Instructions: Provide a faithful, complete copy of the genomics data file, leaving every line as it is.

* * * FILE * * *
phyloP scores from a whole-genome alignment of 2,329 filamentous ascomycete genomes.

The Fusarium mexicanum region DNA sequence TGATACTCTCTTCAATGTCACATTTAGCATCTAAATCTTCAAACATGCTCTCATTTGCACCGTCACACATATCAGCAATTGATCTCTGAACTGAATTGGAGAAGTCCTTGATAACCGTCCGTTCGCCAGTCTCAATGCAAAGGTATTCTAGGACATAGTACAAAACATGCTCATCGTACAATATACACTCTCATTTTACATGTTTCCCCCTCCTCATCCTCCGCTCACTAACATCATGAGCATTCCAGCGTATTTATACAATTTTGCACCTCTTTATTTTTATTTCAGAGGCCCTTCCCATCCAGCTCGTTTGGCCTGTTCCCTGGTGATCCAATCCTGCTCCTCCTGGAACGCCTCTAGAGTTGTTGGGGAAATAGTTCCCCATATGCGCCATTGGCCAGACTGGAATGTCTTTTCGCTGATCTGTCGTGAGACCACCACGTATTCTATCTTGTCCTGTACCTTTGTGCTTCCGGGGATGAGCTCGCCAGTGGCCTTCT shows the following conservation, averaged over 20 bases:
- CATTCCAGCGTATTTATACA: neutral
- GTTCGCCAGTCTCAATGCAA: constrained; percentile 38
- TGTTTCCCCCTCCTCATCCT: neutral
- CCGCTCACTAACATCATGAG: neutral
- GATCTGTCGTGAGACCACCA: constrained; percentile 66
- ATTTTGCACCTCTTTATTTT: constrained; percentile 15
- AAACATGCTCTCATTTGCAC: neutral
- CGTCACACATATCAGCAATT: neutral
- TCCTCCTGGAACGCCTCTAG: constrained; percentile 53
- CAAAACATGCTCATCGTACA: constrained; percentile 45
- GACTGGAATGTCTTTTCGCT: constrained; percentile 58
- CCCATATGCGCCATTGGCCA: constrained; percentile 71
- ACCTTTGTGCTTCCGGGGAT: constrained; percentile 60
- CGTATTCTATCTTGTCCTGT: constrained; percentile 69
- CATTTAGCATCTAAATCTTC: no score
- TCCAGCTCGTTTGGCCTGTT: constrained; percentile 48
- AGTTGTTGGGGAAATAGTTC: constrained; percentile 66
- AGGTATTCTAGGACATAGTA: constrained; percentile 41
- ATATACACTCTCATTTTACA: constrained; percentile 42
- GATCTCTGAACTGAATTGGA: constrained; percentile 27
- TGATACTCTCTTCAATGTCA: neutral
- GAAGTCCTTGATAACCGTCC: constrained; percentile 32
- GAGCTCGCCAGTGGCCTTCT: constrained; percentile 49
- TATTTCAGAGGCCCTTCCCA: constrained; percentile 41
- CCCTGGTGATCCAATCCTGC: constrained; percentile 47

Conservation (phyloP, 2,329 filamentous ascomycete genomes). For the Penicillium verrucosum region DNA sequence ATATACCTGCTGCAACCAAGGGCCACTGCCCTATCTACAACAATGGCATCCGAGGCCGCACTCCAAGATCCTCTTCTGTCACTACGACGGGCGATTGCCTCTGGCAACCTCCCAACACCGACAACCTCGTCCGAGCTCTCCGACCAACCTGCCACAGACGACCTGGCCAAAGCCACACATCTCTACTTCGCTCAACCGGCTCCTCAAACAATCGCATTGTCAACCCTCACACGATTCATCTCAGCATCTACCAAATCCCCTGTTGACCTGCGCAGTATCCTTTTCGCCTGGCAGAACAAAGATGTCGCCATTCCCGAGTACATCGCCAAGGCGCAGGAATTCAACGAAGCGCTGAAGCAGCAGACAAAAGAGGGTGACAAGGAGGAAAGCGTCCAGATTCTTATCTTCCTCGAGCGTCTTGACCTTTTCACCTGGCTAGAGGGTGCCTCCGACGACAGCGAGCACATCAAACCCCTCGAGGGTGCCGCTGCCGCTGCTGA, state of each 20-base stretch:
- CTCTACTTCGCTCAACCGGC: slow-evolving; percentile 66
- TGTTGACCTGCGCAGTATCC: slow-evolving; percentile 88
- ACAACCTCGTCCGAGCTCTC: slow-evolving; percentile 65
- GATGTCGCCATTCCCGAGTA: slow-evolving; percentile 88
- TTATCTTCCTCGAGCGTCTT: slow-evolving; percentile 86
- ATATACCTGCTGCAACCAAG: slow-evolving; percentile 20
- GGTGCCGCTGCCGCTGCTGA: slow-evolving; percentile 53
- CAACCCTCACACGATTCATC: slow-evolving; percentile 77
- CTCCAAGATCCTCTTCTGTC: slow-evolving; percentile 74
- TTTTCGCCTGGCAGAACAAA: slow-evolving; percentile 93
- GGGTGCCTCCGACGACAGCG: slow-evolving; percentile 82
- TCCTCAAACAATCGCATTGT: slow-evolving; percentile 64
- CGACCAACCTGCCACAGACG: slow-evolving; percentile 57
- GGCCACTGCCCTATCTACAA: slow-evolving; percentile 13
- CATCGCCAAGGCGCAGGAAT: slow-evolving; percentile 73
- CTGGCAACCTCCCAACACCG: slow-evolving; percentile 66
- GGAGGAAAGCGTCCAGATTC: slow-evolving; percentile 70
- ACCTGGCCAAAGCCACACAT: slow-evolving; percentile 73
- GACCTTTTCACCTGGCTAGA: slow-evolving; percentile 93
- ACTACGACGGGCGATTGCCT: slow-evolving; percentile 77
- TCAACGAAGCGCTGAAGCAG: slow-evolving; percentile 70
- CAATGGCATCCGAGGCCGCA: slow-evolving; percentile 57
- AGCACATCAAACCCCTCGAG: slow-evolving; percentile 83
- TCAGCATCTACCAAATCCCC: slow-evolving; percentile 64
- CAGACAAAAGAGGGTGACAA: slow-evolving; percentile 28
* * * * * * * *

phyloP scores from a whole-genome alignment of 2,329 filamentous ascomycete genomes.

The Fusarium mexicanum region DNA sequence TGATACTCTCTTCAATGTCACATTTAGCATCTAAATCTTCAAACATGCTCTCATTTGCACCGTCACACATATCAGCAATTGATCTCTGAACTGAATTGGAGAAGTCCTTGATAACCGTCCGTTCGCCAGTCTCAATGCAAAGGTATTCTAGGACATAGTACAAAACATGCTCATCGTACAATATACACTCTCATTTTACATGTTTCCCCCTCCTCATCCTCCGCTCACTAACATCATGAGCATTCCAGCGTATTTATACAATTTTGCACCTCTTTATTTTTATTTCAGAGGCCCTTCCCATCCAGCTCGTTTGGCCTGTTCCCTGGTGATCCAATCCTGCTCCTCCTGGAACGCCTCTAGAGTTGTTGGGGAAATAGTTCCCCATATGCGCCATTGGCCAGACTGGAATGTCTTTTCGCTGATCTGTCGTGAGACCACCACGTATTCTATCTTGTCCTGTACCTTTGTGCTTCCGGGGATGAGCTCGCCAGTGGCCTTCT shows the following conservation, averaged over 20 bases:
- CATTCCAGCGTATTTATACA: neutral
- GTTCGCCAGTCTCAATGCAA: constrained; percentile 38
- TGTTTCCCCCTCCTCATCCT: neutral
- CCGCTCACTAACATCATGAG: neutral
- GATCTGTCGTGAGACCACCA: constrained; percentile 66
- ATTTTGCACCTCTTTATTTT: constrained; percentile 15
- AAACATGCTCTCATTTGCAC: neutral
- CGTCACACATATCAGCAATT: neutral
- TCCTCCTGGAACGCCTCTAG: constrained; percentile 53
- CAAAACATGCTCATCGTACA: constrained; percentile 45
- GACTGGAATGTCTTTTCGCT: constrained; percentile 58
- CCCATATGCGCCATTGGCCA: constrained; percentile 71
- ACCTTTGTGCTTCCGGGGAT: constrained; percentile 60
- CGTATTCTATCTTGTCCTGT: constrained; percentile 69
- CATTTAGCATCTAAATCTTC: no score
- TCCAGCTCGTTTGGCCTGTT: constrained; percentile 48
- AGTTGTTGGGGAAATAGTTC: constrained; percentile 66
- AGGTATTCTAGGACATAGTA: constrained; percentile 41
- ATATACACTCTCATTTTACA: constrained; percentile 42
- GATCTCTGAACTGAATTGGA: constrained; percentile 27
- TGATACTCTCTTCAATGTCA: neutral
- GAAGTCCTTGATAACCGTCC: constrained; percentile 32
- GAGCTCGCCAGTGGCCTTCT: constrained; percentile 49
- TATTTCAGAGGCCCTTCCCA: constrained; percentile 41
- CCCTGGTGATCCAATCCTGC: constrained; percentile 47

Conservation (phyloP, 2,329 filamentous ascomycete genomes). For the Penicillium verrucosum region DNA sequence ATATACCTGCTGCAACCAAGGGCCACTGCCCTATCTACAACAATGGCATCCGAGGCCGCACTCCAAGATCCTCTTCTGTCACTACGACGGGCGATTGCCTCTGGCAACCTCCCAACACCGACAACCTCGTCCGAGCTCTCCGACCAACCTGCCACAGACGACCTGGCCAAAGCCACACATCTCTACTTCGCTCAACCGGCTCCTCAAACAATCGCATTGTCAACCCTCACACGATTCATCTCAGCATCTACCAAATCCCCTGTTGACCTGCGCAGTATCCTTTTCGCCTGGCAGAACAAAGATGTCGCCATTCCCGAGTACATCGCCAAGGCGCAGGAATTCAACGAAGCGCTGAAGCAGCAGACAAAAGAGGGTGACAAGGAGGAAAGCGTCCAGATTCTTATCTTCCTCGAGCGTCTTGACCTTTTCACCTGGCTAGAGGGTGCCTCCGACGACAGCGAGCACATCAAACCCCTCGAGGGTGCCGCTGCCGCTGCTGA, state of each 20-base stretch:
- CTCTACTTCGCTCAACCGGC: slow-evolving; percentile 66
- TGTTGACCTGCGCAGTATCC: slow-evolving; percentile 88
- ACAACCTCGTCCGAGCTCTC: slow-evolving; percentile 65
- GATGTCGCCATTCCCGAGTA: slow-evolving; percentile 88
- TTATCTTCCTCGAGCGTCTT: slow-evolving; percentile 86
- ATATACCTGCTGCAACCAAG: slow-evolving; percentile 20
- GGTGCCGCTGCCGCTGCTGA: slow-evolving; percentile 53
- CAACCCTCACACGATTCATC: slow-evolving; percentile 77
- CTCCAAGATCCTCTTCTGTC: slow-evolving; percentile 74
- TTTTCGCCTGGCAGAACAAA: slow-evolving; percentile 93
- GGGTGCCTCCGACGACAGCG: slow-evolving; percentile 82
- TCCTCAAACAATCGCATTGT: slow-evolving; percentile 64
- CGACCAACCTGCCACAGACG: slow-evolving; percentile 57
- GGCCACTGCCCTATCTACAA: slow-evolving; percentile 13
- CATCGCCAAGGCGCAGGAAT: slow-evolving; percentile 73
- CTGGCAACCTCCCAACACCG: slow-evolving; percentile 66
- GGAGGAAAGCGTCCAGATTC: slow-evolving; percentile 70
- ACCTGGCCAAAGCCACACAT: slow-evolving; percentile 73
- GACCTTTTCACCTGGCTAGA: slow-evolving; percentile 93
- ACTACGACGGGCGATTGCCT: slow-evolving; percentile 77
- TCAACGAAGCGCTGAAGCAG: slow-evolving; percentile 70
- CAATGGCATCCGAGGCCGCA: slow-evolving; percentile 57
- AGCACATCAAACCCCTCGAG: slow-evolving; percentile 83
- TCAGCATCTACCAAATCCCC: slow-evolving; percentile 64
- CAGACAAAAGAGGGTGACAA: slow-evolving; percentile 28